While 7 out of the 9 technologically advanced students were very enthusiastic about the incorporation of modern technology in language learning, one student, Sally, showed no autonomy. Although, in her interview, she said that she ‘did an Internet class in 1997 and we did a Web site then’ , she sometimes felt disadvantaged because she did not have the Internet at home. To the Project leader's question, ‘Do you generally enjoy being given freedom in class?’ , she replied:

Not on this situation, I didn't. We would go to class and people would just sit in front of the computer and that was it. I'd arrive to class and do my email and there was no class communication. You would just go into class and hardly ever speak to the other group members because everyone was just sitting in front of computers (Sally, Chinese class student).

Although Sally had no problem with the technological content of the class, she was not at all enthusiastic about using the tools. Clearly, what she wanted was more face-to-face communication in the classroom.

There was another case where a successful computer user did not show a high level of learner autonomy in language learning. The Indonesian teacher, Matthew, mentioned that ‘at least one of these students finished what he thought was an appropriate amount of work for the subject early on and then rarely attended classes’ . This student did not participate in class activities where much of the language learning was going on.

I am aware that it is inappropriate to draw any sort of conclusion merely from the two cases, but we cannot deny that there was something in common between these two students. They felt detached from their classmates. The students who seemed most successful were those who had good technological skills and could use their skills to help other students.

6.3 Success of technologically less-advanced students (5 students)

What were the factors that influenced these students' attitudes? Lack of interaction with other classmates seems to have caused to form their negative beliefs and have led these students to have a negative attitude towards the PrOCALL class. What made me focus on interaction was the retrospective interview passages from students who started off as low level computer users but who eventually showed their willingness to use technology and learnt some aspects of the target language in the class. Five low technology students fit into this category, all of whom made some positive remarks regarding peer support.

Fiona, in her interview, expressed how she was nervous when she started the CALL class as she wasn't sure what to do at all. Nevertheless, with the help of her group partner, she overcame her fear of technology and has gradually developed confidence:

I was very lucky because we formed groups to do the Web page, about two or three people, and the person I formed a group with knew a lot about computers, so that was lots of help (Fiona, Japanese class student)

Having an adequate person at hand seems to have been one of the critical factors. Georgie, whose computer literacy level was about the same as Fiona's, on the contrary, could not overcome her handicap due to the lack of personal support. She said, at the interview, that it was very difficult: neither she nor her group partner knew much about computers.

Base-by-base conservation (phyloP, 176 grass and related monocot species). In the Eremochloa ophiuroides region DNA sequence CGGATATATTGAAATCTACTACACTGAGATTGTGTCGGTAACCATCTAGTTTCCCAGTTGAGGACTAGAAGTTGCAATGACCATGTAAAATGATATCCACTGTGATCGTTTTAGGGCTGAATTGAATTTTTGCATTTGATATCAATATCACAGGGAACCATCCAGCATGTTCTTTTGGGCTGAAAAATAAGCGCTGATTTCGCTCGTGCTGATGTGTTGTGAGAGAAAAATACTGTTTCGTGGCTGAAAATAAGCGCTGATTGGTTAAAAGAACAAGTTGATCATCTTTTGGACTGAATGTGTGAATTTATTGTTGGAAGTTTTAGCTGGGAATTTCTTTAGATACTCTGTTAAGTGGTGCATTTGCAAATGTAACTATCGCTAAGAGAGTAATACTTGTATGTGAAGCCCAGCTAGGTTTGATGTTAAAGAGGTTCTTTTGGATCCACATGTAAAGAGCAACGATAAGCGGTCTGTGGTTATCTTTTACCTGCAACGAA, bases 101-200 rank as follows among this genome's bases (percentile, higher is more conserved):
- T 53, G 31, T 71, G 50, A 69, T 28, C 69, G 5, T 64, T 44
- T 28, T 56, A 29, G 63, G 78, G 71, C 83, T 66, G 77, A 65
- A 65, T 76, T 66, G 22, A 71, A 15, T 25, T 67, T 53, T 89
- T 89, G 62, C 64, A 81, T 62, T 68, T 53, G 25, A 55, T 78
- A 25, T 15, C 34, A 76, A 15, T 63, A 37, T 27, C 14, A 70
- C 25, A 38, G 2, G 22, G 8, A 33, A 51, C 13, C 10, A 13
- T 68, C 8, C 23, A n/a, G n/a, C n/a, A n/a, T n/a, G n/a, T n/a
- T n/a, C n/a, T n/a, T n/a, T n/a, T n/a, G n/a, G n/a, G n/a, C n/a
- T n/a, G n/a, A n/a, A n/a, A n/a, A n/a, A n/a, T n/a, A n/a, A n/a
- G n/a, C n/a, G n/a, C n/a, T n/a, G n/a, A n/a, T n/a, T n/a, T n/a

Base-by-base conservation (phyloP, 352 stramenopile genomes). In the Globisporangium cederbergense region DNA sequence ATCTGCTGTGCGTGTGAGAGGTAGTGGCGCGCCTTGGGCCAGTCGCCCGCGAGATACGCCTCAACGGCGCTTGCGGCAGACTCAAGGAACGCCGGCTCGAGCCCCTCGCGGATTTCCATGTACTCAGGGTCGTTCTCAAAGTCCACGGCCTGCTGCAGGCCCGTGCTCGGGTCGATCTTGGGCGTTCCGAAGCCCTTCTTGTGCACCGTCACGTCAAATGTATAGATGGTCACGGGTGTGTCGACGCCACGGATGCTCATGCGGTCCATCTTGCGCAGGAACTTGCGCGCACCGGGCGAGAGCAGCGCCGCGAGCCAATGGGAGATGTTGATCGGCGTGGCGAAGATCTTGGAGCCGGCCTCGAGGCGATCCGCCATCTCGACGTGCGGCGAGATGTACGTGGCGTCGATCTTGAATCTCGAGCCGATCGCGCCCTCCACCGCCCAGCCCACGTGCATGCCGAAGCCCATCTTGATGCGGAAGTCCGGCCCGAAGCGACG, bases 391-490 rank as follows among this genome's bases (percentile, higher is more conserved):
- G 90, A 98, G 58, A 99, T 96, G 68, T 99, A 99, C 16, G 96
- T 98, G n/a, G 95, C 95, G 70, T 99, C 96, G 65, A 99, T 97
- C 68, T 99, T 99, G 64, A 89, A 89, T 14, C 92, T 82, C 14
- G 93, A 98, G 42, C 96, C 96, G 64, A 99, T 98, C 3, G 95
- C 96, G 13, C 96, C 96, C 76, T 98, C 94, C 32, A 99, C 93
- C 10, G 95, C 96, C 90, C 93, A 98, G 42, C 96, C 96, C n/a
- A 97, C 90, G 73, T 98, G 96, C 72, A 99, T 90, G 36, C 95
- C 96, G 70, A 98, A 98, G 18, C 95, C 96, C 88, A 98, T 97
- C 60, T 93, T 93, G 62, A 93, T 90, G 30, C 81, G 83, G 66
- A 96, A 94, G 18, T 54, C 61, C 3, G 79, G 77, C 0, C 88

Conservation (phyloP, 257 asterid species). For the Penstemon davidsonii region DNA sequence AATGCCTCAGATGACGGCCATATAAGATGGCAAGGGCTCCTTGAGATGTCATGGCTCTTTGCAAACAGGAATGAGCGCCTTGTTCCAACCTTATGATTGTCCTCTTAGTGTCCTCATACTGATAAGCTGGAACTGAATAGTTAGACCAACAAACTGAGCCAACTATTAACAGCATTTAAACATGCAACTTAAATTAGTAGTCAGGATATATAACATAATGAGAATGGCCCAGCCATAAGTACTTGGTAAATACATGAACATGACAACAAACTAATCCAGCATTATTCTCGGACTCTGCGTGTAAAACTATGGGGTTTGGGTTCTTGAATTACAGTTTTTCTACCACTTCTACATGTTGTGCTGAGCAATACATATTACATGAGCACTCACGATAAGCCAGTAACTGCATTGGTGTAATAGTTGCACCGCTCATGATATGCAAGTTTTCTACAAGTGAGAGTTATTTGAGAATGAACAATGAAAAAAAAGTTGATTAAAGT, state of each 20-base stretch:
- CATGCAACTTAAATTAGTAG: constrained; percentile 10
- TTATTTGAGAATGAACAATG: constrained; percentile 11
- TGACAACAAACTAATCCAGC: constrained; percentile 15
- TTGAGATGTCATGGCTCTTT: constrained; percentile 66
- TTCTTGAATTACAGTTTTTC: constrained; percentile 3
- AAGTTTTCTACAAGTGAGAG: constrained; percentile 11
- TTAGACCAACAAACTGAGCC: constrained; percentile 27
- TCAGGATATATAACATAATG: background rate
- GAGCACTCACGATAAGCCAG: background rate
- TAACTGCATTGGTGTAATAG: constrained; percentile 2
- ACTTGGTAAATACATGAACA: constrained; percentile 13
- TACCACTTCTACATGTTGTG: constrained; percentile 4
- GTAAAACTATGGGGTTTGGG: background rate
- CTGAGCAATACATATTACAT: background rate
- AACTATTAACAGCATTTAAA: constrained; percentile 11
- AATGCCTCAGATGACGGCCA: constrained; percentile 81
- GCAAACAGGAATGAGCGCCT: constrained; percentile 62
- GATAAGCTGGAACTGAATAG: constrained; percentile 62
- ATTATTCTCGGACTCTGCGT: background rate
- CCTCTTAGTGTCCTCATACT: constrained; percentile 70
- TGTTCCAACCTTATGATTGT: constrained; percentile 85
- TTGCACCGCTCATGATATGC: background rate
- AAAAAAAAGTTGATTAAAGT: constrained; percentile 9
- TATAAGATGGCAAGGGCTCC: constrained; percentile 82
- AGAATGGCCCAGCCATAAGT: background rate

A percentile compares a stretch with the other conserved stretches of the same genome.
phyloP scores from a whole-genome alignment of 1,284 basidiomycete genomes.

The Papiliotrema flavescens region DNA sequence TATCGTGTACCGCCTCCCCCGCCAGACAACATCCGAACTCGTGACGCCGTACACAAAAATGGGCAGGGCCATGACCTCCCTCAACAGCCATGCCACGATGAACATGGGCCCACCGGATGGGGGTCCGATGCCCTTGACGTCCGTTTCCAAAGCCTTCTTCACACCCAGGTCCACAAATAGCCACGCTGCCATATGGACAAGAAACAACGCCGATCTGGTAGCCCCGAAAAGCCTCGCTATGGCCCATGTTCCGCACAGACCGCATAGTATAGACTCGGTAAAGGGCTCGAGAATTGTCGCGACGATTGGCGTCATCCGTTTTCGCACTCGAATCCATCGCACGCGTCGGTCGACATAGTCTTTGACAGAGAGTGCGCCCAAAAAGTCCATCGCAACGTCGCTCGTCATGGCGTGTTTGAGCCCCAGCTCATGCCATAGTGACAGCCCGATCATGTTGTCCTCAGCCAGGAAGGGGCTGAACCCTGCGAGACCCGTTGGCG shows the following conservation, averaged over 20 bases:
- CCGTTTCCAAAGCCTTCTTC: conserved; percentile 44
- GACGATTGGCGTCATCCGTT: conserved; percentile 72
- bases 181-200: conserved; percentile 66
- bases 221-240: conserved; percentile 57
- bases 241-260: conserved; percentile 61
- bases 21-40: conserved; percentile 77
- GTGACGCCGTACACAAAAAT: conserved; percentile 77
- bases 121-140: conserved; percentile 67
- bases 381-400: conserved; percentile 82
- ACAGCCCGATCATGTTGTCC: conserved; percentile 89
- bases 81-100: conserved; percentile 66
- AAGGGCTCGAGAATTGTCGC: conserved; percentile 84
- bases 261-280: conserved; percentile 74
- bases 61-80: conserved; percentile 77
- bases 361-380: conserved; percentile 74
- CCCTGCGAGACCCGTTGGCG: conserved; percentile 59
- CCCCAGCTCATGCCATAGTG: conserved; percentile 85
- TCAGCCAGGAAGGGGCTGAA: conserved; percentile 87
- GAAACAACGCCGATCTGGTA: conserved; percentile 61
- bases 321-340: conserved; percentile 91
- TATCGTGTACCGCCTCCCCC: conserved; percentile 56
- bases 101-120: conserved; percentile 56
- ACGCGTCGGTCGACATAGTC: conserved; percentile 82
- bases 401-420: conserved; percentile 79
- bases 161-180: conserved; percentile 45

A similar view to Fiona's was also expressed by Mike, Kat and Bella. Mike expressed his appreciation for ‘working with a person whose computer expertise far-out-weighed mine’ . Louise was also one of the students who ‘did not have skills as great as a lot of other people in the class and had a lot of problem with things because of that’ . However, despite encountering many technical hitches, with the help of her partner who had a superior knowledge of computers in her group, Louise did manage to create a Web site, and she succeeded in her language learning. To the question, ‘Do you think the class taught you a bit more autonomy in your learning?’ , she replied:

I think so. We really had to take it on to ourselves as to what we were going to learn. If we wanted to make lists of words and things we really had to do that. It is a good skill to have and when you finish university you're going to have to do it all the time so I think it's a good way of developing that sort of skills (Louise, Japanese class student).

These students who were unacquainted with technology initially had some reservations towards using technology as a learning aid, either from fear or nervousness of using new tools. However, at the end of the course, these five students showed a positive attitude towards PrOCALL. Good interaction with and reliable support from other group members seemed to have helped these students to overcome their problems.

6.4 Struggling students with low computer literacy (3 students)

Some students who had very limited experience with computers found it difficult to search for information on the Web without having someone to guide them in the right direction. A typical comment was:

Being independent is a good thing. It's just that when you're not exactly sure of what you're doing on the computer, you don't know whether you're meant to go to this site, or this site, whatever. It's very hard to motivate yourself to do it rather than if someone took a class and said, ‘this is this’ and then ‘this is this’ (Nina, French student).